At times Henry mused at the potential of the western coast. Forming establishments on the Pacific shoreline to harness the economic potential would be "my favorite plan" as Henry described in a letter to a New York merchant, it is that these considerations were discussed with Astor during his visits to Montreal and the Beaver Club. Despite not originating the idea to create a venture on the Pacific coast, Astor's "ability to combine and use the ideas of other men" allowed him to pursue the idea. Astor joined in on two NWC voyages charted to sail to the Qing Dynasty during the 1790s; these were done with American vessels to bypass British commercial law, which at the time prohibited any company besides the British East India Company from commerce with China. These were financially profitable ventures, enough so that Astor offered to become the NWC agent for all shipments of furs destined for Guangzhou; however Alexander Mackenzie denied his offer, making Astor consider financing voyages to China without the Canadian traders.
Now a independent international merchant, Astor began to fund trading voyages to China along with several partners. Cargoes amounted to $150,000 in such as otter and beaver pelts, in addition to needed specie. Astor ordered the construction of the Beaver in 1803 to expand his trade fleet. By 1808, Astor had established "an international empire that mixed furs and silks and penetrated markets on three continents." He began to court diplomatic and government support of a fur trading venture to be established on the Pacific shore in the same year. In correspondence with the Mayor of New York City, DeWitt Clinton, Astor explained that a state charter would offer a particular level of formal sanction needed in the venture, he in turn requested the Federal government grant his operations military support to defend against British citizens and control these new markets. The bold proposals were not given official sanction however, making Astor to continue to promote his ideas among prominent governmental agents.
President Thomas Jefferson was contacted by the ambitious merchant as well. Astor gave a detailed plan of his mercantile considerations, declaring that they were designed to bring about American commercial dominance over "the greater part of the fur-trade of this continent..." This was to be accomplished through a chain of interconnected trading posts that stretching acro
The Kansas River known as the Kaw, is a river in northeastern Kansas in the United States. It is the southwestern-most part of the Missouri River drainage, in turn the northwestern-most portion of the extensive Mississippi River drainage, its two names both come from the Kanza people. The city of Kansas City, was named for the river, as was the state of Kansas; the river valley averages 2.6 miles in width, with the widest points being between Wamego and Rossville, where it is up to 4 miles wide narrowing to 1 mile or less in places below Eudora and De Soto. Much of the river's watershed is dammed for flood control, but the Kansas River is free-flowing and has only minor obstructions, including diversion weirs and one low-impact hydroelectric dam. Beginning at the confluence of the Republican and Smoky Hill rivers, just east of aptly named Junction City, the Kansas River flows some 148 miles eastward to join the Missouri River at Kaw Point in Kansas City. Dropping 322 feet on its journey seaward, the water in the Kansas River falls less than 2 feet per mile.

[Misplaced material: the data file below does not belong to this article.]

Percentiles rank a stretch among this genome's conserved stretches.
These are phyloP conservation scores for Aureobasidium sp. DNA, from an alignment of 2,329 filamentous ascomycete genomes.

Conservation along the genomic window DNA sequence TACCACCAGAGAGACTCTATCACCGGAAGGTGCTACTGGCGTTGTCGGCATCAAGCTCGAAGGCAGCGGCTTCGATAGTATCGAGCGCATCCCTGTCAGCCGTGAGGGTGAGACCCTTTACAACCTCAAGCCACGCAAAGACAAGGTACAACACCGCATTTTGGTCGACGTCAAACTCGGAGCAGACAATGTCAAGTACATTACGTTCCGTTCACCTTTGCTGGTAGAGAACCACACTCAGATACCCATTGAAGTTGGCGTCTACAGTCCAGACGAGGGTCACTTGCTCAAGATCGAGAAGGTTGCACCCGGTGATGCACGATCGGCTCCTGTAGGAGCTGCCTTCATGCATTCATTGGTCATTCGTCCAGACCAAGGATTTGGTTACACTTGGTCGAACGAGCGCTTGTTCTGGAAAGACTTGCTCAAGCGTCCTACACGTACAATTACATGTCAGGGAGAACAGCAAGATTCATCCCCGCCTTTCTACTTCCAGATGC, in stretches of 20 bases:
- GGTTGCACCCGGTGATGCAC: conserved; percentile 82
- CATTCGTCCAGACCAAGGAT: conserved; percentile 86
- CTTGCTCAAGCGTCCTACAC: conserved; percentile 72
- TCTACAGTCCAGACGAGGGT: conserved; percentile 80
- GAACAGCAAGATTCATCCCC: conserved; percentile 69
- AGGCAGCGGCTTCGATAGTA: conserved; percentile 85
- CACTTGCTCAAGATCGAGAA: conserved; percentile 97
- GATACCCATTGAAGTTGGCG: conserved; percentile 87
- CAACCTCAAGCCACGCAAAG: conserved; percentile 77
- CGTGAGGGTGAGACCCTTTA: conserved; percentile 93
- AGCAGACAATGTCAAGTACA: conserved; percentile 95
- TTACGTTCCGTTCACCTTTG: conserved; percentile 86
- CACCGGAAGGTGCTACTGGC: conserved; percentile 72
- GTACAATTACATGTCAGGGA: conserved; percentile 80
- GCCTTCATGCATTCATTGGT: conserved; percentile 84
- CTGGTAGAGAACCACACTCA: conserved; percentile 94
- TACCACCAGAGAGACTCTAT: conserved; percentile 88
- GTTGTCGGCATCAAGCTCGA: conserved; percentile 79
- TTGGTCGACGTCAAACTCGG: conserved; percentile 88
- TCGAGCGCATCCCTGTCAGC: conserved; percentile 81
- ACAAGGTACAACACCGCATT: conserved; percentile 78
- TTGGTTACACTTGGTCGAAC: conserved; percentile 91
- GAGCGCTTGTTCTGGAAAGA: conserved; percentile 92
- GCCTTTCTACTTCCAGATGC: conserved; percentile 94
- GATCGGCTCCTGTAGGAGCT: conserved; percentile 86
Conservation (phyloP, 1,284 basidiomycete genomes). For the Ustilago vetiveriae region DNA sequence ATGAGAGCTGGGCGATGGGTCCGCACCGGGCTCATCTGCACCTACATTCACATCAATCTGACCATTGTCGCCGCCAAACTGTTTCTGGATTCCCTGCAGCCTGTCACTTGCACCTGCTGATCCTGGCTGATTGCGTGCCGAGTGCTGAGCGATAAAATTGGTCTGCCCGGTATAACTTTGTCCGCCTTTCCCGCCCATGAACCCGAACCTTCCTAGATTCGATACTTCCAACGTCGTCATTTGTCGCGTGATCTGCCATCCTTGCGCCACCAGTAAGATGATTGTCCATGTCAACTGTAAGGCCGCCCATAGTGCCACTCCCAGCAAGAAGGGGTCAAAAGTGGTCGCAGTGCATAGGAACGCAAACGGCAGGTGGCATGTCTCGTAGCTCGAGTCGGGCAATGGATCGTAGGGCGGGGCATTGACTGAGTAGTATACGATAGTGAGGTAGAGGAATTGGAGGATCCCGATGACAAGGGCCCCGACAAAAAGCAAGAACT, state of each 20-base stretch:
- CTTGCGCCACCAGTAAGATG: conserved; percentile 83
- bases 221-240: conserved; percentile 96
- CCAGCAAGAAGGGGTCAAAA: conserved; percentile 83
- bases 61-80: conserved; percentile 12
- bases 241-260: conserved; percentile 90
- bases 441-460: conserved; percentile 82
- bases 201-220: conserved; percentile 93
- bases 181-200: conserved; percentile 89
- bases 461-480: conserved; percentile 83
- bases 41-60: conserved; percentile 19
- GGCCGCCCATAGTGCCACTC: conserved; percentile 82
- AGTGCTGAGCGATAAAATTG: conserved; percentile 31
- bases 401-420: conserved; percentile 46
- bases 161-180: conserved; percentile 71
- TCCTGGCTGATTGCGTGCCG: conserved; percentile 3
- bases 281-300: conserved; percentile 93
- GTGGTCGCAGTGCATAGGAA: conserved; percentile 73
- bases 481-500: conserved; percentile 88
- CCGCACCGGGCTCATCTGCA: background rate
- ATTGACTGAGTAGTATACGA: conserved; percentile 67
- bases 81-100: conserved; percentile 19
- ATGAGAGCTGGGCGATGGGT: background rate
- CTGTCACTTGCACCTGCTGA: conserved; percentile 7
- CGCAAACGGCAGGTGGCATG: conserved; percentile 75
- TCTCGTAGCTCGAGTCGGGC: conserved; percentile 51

The Kansas River valley is only 115 miles long. The river's course follows the maximum extent of a Pre-Illinoian glaciation, the river began as a path of glacial meltwater drainage; the Kansas drains 34,423 square miles of land in Kansas, along with 16,916 square miles in Nebraska and 8,775 square miles in Colorado, making a total of just over 60,000 square miles. When including the Republican River and its headwater tributaries, the Kansas River system has a length of 743 miles, making it the 21st longest river system in the United States, its highest headwaters extend nearly to Limon, Colorado. Much of the drainage of the river lies within the Great Plains, but the river itself exists within the Mid Continent Region; the majority of the rest of the state is drained by the Arkansas. A portion of central-eastern Kansas is drained by the Marais des Cygnes River, which flows into Missouri to meet the Missouri River. A small area in the extreme northeast part of the state drains directly into the Missouri.